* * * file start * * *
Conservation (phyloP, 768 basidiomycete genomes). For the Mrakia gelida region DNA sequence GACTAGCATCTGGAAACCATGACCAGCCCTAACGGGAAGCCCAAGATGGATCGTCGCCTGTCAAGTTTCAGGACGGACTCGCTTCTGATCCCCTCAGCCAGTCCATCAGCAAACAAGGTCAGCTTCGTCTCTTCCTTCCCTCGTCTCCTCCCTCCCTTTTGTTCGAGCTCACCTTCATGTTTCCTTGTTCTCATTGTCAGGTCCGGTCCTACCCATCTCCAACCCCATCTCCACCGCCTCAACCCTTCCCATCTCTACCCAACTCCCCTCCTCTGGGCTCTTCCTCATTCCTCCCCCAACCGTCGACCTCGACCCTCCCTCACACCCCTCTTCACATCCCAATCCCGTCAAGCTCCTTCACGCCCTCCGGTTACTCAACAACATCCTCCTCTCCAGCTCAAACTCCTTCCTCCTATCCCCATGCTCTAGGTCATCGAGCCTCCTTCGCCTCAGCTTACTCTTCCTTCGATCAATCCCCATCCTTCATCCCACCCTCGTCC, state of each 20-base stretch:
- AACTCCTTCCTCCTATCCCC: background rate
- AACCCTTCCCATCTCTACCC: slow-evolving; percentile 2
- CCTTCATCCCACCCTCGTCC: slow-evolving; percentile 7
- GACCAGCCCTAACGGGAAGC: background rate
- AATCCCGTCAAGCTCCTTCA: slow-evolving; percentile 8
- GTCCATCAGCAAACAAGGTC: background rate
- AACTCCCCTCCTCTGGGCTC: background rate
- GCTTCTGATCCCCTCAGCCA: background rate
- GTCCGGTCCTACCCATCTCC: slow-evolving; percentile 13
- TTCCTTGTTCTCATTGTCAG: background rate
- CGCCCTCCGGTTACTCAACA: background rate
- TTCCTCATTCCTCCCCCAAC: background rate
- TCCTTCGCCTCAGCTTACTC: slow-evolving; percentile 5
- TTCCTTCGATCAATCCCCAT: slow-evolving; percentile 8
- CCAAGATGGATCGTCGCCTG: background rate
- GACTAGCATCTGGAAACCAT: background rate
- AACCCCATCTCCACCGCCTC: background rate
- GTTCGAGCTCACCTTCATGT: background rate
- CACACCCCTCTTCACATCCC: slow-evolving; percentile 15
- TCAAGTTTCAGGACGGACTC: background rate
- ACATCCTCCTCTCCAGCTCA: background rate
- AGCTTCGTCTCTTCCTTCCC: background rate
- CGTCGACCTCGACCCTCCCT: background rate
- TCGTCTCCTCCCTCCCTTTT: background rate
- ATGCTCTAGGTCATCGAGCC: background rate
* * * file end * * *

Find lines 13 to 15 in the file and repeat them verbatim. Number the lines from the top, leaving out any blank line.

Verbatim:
- TTCCTCATTCCTCCCCCAAC: background rate
- TCCTTCGCCTCAGCTTACTC: slow-evolving; percentile 5
- TTCCTTCGATCAATCCCCAT: slow-evolving; percentile 8